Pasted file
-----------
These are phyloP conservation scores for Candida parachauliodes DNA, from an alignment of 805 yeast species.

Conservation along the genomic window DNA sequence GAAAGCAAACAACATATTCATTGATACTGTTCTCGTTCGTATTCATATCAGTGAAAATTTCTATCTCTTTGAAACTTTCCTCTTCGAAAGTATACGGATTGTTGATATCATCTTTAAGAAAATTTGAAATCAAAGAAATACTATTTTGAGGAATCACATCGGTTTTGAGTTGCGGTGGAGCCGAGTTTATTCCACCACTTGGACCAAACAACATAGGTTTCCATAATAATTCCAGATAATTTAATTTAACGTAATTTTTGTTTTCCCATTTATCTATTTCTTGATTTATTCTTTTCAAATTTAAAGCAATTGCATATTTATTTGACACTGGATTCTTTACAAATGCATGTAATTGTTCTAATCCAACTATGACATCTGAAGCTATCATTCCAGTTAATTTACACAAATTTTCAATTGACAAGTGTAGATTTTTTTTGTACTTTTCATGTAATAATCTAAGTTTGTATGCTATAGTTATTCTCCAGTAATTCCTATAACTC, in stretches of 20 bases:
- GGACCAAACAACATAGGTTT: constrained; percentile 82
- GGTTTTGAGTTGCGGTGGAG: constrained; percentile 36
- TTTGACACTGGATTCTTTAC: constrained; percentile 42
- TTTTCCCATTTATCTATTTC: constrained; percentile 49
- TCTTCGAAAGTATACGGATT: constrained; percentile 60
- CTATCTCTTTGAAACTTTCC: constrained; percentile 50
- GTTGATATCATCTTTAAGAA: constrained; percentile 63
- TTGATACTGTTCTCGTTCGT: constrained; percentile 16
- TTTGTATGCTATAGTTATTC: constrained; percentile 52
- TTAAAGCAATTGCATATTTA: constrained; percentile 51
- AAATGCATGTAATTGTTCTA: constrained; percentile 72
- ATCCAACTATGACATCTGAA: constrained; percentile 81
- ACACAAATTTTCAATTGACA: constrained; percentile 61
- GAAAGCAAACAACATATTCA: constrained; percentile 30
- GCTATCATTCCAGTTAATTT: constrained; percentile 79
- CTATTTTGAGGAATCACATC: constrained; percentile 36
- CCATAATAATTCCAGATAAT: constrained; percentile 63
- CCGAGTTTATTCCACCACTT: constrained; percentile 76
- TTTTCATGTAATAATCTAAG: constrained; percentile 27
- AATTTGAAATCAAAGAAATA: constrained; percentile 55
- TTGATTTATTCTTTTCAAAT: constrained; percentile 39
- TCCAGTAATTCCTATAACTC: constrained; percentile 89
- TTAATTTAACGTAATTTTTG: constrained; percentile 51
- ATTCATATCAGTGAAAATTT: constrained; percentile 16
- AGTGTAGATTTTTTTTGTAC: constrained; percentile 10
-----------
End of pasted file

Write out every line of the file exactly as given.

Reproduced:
These are phyloP conservation scores for Candida parachauliodes DNA, from an alignment of 805 yeast species.

Conservation along the genomic window DNA sequence GAAAGCAAACAACATATTCATTGATACTGTTCTCGTTCGTATTCATATCAGTGAAAATTTCTATCTCTTTGAAACTTTCCTCTTCGAAAGTATACGGATTGTTGATATCATCTTTAAGAAAATTTGAAATCAAAGAAATACTATTTTGAGGAATCACATCGGTTTTGAGTTGCGGTGGAGCCGAGTTTATTCCACCACTTGGACCAAACAACATAGGTTTCCATAATAATTCCAGATAATTTAATTTAACGTAATTTTTGTTTTCCCATTTATCTATTTCTTGATTTATTCTTTTCAAATTTAAAGCAATTGCATATTTATTTGACACTGGATTCTTTACAAATGCATGTAATTGTTCTAATCCAACTATGACATCTGAAGCTATCATTCCAGTTAATTTACACAAATTTTCAATTGACAAGTGTAGATTTTTTTTGTACTTTTCATGTAATAATCTAAGTTTGTATGCTATAGTTATTCTCCAGTAATTCCTATAACTC, in stretches of 20 bases:
- GGACCAAACAACATAGGTTT: constrained; percentile 82
- GGTTTTGAGTTGCGGTGGAG: constrained; percentile 36
- TTTGACACTGGATTCTTTAC: constrained; percentile 42
- TTTTCCCATTTATCTATTTC: constrained; percentile 49
- TCTTCGAAAGTATACGGATT: constrained; percentile 60
- CTATCTCTTTGAAACTTTCC: constrained; percentile 50
- GTTGATATCATCTTTAAGAA: constrained; percentile 63
- TTGATACTGTTCTCGTTCGT: constrained; percentile 16
- TTTGTATGCTATAGTTATTC: constrained; percentile 52
- TTAAAGCAATTGCATATTTA: constrained; percentile 51
- AAATGCATGTAATTGTTCTA: constrained; percentile 72
- ATCCAACTATGACATCTGAA: constrained; percentile 81
- ACACAAATTTTCAATTGACA: constrained; percentile 61
- GAAAGCAAACAACATATTCA: constrained; percentile 30
- GCTATCATTCCAGTTAATTT: constrained; percentile 79
- CTATTTTGAGGAATCACATC: constrained; percentile 36
- CCATAATAATTCCAGATAAT: constrained; percentile 63
- CCGAGTTTATTCCACCACTT: constrained; percentile 76
- TTTTCATGTAATAATCTAAG: constrained; percentile 27
- AATTTGAAATCAAAGAAATA: constrained; percentile 55
- TTGATTTATTCTTTTCAAAT: constrained; percentile 39
- TCCAGTAATTCCTATAACTC: constrained; percentile 89
- TTAATTTAACGTAATTTTTG: constrained; percentile 51
- ATTCATATCAGTGAAAATTT: constrained; percentile 16
- AGTGTAGATTTTTTTTGTAC: constrained; percentile 10